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able comment on these has been given to us by St. Paul; which, upon mature consideration, will, I think, be found to concur with the views here offered. It has been usual, however, to step out from these ceremonial and symbolical representations, and to take both persons and circumstances peculiar to the Jews, as typical also of Christ. Moses, we know, was in many respects like Christ; but it will not hence follow, as far as I can see, that he was therefore typical of Christ. Nor does the Scripture allow us to make even David, Solomon, or any other person, mentioned in its pages, typical of the Messiah. David, it is true, was termed the anointed, or Messiah; and so was every priest, prophet, and king, among the Jews. David, moreover, held the kingdom which was peculiarly Christ's: but then, in this sense, he was only Christ's vicegerent, not a type of him. David, too, in many of his Psalms, passes from his own sufferings to those of the Messiah; from his own conquests to those of his Lord; and so do all the prophets it is a sort of writing peculiar to the Scriptures. Our Lord often passes on from the circumstances around him, to those of a more sublime and spiritual nature, as in his address about the labourers being sent into God's harvest. But these circumstances cannot be cited as constituting types: there is something, undoubtedly similar in the circumstances, and on this account they are mentioned; but they are not, therefore, either symbolical or typical. They are only

as symbolical, like Isaiah and his children (Is. viii. 18), or Ezekiel, as mentioned above, of which St. Paul had authority sufficient to determine, then must they have been capable of receiving one fulfilment, and no more. It is not in our power either to "speak particularly” (Heb. ix. 5) or definitively now, on many of the things intended to be shadowed out by the ancient system. Enough seems to have been given, on this subject, for the edification of the Church; and if so, it is the duty of Christian teachers to take the safe side in other words, while they anxiously endeavour to inculcate all the truths of Scripture, not to incur the risk of being found guilty of adding thereto, by recurring to the dangerous, but plausible, system of allegorising, which indeed proved so fruitful a source of error in primitive times.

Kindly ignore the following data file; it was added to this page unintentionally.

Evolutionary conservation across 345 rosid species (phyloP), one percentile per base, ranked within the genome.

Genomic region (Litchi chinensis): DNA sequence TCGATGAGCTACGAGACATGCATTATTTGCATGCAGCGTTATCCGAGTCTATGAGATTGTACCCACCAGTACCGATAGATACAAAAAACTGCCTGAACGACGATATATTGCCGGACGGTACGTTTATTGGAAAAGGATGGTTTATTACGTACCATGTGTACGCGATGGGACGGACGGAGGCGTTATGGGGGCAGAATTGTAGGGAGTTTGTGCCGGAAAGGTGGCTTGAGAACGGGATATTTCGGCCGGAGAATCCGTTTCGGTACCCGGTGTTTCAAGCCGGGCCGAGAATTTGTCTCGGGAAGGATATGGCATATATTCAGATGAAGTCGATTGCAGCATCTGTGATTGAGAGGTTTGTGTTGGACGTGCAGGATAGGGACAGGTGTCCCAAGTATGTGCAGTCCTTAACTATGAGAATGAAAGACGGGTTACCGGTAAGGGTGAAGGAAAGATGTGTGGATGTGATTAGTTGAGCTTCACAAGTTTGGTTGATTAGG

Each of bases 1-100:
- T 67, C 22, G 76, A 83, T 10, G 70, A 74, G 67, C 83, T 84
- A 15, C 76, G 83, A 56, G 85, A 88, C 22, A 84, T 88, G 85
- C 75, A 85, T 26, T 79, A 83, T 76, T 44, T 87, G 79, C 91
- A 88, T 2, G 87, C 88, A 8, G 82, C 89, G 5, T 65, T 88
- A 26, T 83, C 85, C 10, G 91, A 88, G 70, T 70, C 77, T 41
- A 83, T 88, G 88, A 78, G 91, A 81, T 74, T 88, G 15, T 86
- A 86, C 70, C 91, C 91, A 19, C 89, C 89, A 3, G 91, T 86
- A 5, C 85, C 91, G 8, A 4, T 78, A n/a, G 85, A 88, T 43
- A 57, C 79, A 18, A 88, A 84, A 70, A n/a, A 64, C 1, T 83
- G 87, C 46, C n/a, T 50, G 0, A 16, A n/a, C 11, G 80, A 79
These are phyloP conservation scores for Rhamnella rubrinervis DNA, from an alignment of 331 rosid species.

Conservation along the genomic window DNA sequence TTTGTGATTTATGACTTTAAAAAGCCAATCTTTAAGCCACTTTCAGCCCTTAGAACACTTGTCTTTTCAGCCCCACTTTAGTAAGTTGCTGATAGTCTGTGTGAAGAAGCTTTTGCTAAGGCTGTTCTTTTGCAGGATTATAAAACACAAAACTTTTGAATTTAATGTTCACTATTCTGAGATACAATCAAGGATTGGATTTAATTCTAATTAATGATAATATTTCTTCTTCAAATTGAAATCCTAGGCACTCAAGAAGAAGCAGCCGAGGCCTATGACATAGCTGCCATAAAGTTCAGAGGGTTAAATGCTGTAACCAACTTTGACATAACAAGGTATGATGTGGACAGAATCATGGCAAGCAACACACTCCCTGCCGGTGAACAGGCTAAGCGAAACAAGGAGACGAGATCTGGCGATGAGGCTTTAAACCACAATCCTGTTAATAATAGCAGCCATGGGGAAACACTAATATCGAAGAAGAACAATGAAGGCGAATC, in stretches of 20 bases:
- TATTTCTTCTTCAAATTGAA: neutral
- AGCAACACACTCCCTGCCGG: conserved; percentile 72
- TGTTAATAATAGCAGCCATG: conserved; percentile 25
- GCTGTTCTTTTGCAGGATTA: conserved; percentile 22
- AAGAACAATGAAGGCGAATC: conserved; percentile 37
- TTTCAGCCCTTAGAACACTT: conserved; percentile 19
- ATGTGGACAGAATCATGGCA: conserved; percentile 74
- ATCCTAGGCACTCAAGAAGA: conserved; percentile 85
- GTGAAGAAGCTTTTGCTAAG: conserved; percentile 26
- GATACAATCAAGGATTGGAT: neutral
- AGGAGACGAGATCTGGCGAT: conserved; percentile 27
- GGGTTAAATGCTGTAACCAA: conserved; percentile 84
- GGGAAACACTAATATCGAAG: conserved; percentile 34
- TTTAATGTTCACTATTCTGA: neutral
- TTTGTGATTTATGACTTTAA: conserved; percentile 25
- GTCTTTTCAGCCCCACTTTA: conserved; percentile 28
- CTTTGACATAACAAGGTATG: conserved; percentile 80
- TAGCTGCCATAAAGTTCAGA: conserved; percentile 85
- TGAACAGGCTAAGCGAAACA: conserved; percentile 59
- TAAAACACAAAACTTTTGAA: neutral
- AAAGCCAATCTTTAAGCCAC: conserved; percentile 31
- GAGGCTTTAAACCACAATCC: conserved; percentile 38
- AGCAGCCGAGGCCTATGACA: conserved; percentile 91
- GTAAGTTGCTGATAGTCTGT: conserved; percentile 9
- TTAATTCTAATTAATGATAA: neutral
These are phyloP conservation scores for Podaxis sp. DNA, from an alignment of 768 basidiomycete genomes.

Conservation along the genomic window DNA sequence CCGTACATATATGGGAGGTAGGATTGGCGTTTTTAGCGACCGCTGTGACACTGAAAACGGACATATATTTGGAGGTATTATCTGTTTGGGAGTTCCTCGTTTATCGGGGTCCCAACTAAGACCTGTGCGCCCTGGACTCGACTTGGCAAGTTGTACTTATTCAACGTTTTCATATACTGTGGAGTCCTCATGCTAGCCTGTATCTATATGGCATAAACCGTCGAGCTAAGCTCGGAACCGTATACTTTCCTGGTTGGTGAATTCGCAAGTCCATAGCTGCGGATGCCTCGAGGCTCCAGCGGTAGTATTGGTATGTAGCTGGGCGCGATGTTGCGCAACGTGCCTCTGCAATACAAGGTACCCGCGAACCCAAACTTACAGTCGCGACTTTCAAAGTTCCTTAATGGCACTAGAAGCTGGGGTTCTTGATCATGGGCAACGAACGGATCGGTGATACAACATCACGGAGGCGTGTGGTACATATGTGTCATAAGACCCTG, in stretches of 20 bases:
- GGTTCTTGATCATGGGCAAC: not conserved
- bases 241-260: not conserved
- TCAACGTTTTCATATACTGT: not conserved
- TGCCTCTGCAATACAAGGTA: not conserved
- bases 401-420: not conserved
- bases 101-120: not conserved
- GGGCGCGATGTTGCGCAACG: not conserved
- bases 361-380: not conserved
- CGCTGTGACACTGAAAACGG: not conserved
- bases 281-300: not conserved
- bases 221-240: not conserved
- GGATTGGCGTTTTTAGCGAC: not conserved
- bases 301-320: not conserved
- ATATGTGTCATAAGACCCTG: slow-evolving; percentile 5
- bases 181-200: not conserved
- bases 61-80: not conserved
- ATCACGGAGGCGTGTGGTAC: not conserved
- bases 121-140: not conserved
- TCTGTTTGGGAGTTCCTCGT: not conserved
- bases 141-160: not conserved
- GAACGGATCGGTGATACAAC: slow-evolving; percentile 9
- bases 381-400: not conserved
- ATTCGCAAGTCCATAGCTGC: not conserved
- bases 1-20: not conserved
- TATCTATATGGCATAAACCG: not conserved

* See the parallel cases admirably drawn out by Eusebius, Dem. Evang. lib. iii. § ii.

+ If it be objected, that these circumstances are often termed types (rúwo) in the Scriptures themselves; e. g. 1 Cor. x. 6, 11, &c. I answer: My question is not about the word, but the thing meant; and I shall contend,

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resemblances, which in the language of poets would be termed similes.

Some arguments, however, have been offered in favour of the double interpretation of prophecy: these we shall now consider. It is said, then, that "throughout the whole of prophetical scripture, a time of retribution and of vengeance on God's enemies is announced. It is called 'the day of the Lord' the day of wrath and slaughter, of the Lord's anger, visitation, and judgment;''the great day;' and 'the last day.' At the same time," it is added, "it is to be observed, that this kind of description, and the same expressions, which are used to represent this great day, are also employed by the prophets to describe the fall and punishment of particular states and empires; of Babylon, by Isaiah, (ch. xiii.); of Egypt, by Ezekiel, (chap. xxx. 2-4; xxxii. 7, 8); of Jerusalem, by Jeremiah, Joel, and by our Lord, (Matt. xxiv.); and in many of these prophecies, the description of the calamity, which is to fall on any particular state or nation, is so blended and intermixed with that general destruction, which, in the final days of vengeance, will invade all the inhabitants of the earth, that the industry and skill of our ablest interpreters have been scarcely equal to separate and assert them."

There is, I think, only one objection to all this, which is: That it states too much in the outset. It takes for granted, that certain expressions can properly refer to only some one great event; and then it states that, notwithstanding this, it is applied also to others; and accordingly concludes that both must be meant; or, that such prophecy must have a double interpretation. But let us examine one or two of the places referred to. First it is used by Isaiah, with reference to this great event whatever that be, and also to the fall of Babylon (chap. xiii.). The first thing we learn in this chapter is, that it relates to Babylon (ver. 1). In the next place, the banner is elevated, a multitude assembled, and these come from a far country. It then is said, "the day of the Lord is at hand:" that is, a day in which he is about to punish some nation (ver. 2-5). In the next

that in such instances similitudes, ensamples, or examples, only were meant; but not in the sense of the types as set up in the ceremonial law.